Use a prenuptial agreement as a tool to strengthen your marriage

By |2022-04-06T15:12:37+00:0001 Jun 2018|Categories: Prenuptial Agreements|


The prenuptial agreement is something that is often misunderstood. Some people think of it as something that you only ask for if you think the marriage is doomed. The truth is that a prenup is a valuable tool that can set the stage for your financial future as a married couple.

These agreements come with clear terms about the status of assets. This means that both parties know what will happen if there is a split. There aren’t any questions about the items in the agreement. For some people, such as those who are getting a family inheritance, the prenup’s terms can take the stress out of worrying that they will lose heirlooms.

We know that this might be a touchy subject in some marriages, but it is important for engaged couples to remember that they can use these to strengthen their union. Both parties must have the time to consider the terms of the agreement before they sign it. This means you should get things moving as soon as possible. Don’t assume that you can present it to the other party the day before the wedding.

When you are trying to decide if you need a prenuptial agreement, you must think about where your finances might be in the future. If you are thinking of starting a business or plan on amassing assets, you and your future spouse might benefit from an agreement.

There are some matters that can’t be covered in a prenuptial agreement. These include matters related to child custody and support. You have to handle these at the time of the divorce, so don’t worry about them right now.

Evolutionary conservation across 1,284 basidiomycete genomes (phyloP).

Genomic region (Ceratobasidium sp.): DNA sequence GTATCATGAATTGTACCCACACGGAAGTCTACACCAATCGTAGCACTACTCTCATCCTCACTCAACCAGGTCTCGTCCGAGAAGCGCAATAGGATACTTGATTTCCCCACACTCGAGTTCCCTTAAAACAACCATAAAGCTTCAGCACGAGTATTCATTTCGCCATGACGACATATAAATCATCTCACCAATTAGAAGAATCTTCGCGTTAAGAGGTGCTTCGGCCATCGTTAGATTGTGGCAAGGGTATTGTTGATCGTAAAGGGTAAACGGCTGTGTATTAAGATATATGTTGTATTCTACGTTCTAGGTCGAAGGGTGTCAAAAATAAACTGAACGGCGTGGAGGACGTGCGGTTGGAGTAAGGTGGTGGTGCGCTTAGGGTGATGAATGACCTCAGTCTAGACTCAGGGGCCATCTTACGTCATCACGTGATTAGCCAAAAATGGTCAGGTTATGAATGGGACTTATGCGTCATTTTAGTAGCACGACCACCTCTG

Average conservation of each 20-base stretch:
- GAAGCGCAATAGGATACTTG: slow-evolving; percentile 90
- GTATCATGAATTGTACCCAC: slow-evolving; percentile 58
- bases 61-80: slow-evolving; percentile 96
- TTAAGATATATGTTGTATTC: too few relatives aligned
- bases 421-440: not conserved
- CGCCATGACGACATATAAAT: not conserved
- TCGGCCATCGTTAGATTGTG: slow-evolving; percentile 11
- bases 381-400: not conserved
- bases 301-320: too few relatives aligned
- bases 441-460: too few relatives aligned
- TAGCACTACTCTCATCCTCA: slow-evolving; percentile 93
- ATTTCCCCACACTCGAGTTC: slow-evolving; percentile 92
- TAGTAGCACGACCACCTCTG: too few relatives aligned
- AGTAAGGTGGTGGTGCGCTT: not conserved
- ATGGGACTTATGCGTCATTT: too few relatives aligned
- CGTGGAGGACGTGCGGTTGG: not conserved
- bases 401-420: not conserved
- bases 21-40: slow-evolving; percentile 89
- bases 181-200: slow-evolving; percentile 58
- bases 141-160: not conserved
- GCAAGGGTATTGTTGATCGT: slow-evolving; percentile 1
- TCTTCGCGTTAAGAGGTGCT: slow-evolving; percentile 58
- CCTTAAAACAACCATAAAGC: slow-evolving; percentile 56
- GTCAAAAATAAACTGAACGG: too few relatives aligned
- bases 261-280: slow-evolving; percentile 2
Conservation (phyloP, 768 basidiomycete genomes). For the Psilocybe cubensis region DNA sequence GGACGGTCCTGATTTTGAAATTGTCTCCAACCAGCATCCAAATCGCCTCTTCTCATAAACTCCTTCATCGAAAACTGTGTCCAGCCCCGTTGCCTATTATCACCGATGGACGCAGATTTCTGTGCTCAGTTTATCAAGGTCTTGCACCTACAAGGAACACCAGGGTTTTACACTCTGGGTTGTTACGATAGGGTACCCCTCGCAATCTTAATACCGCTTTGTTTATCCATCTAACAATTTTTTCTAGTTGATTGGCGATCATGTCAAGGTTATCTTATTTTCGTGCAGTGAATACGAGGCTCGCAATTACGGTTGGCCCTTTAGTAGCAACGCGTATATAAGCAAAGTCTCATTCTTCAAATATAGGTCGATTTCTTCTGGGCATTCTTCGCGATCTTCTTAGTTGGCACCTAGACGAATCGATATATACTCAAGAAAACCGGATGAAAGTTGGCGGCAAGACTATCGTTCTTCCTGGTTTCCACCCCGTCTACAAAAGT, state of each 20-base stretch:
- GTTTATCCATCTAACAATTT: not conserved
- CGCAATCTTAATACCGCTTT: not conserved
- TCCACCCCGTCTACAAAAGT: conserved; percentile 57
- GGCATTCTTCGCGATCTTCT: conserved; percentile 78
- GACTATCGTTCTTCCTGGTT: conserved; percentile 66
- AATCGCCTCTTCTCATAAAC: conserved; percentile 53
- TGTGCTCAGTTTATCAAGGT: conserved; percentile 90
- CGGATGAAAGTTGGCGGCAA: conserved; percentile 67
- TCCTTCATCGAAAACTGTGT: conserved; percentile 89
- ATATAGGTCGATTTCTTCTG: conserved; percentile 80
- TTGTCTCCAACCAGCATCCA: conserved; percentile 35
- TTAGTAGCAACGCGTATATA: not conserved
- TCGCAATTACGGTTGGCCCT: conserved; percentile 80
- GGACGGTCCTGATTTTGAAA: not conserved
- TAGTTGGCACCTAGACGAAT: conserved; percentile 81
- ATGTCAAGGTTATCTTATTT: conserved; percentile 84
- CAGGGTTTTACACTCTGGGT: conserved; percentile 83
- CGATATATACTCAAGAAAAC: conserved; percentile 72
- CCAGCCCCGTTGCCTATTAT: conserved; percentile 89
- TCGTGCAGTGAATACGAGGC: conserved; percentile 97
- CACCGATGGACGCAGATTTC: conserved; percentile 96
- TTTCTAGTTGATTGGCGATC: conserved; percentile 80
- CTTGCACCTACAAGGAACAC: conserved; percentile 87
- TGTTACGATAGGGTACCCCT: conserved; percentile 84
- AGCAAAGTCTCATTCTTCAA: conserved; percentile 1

About the Author:

Dorie Anne Rogers - The Law Offices of Dorie A. Rogers, APC
Dorie A. Rogers, a Family Law Specialist, Certified by the State Bar of California, has been an attorney since 1981 with an exclusive family law practice located in Orange County. She is accepting dissolution cases with support and property issues including the use of forensics to ascertain business value, community interests and to establish monthly case flow analysis. Ms. Rogers has substantial experience in high conflict custody litigation involving sophisticated psychological issues. She drafts premarital and postmarital agreement designed to define and establish parties' separate and community property interests. Paternity cases and domestic violence matters are considered part of her practice. Ms. Rogers is a court-approved and court-appointed to represent minor children.Ms. Rogers consults with individuals concerned about entering or exiting a relationship. She advises effective strategies for dissolution or premarital planning. Knowledge is power and good planning affords better results.Specialties: Family Law Specialist, Certified by the State Bar of California
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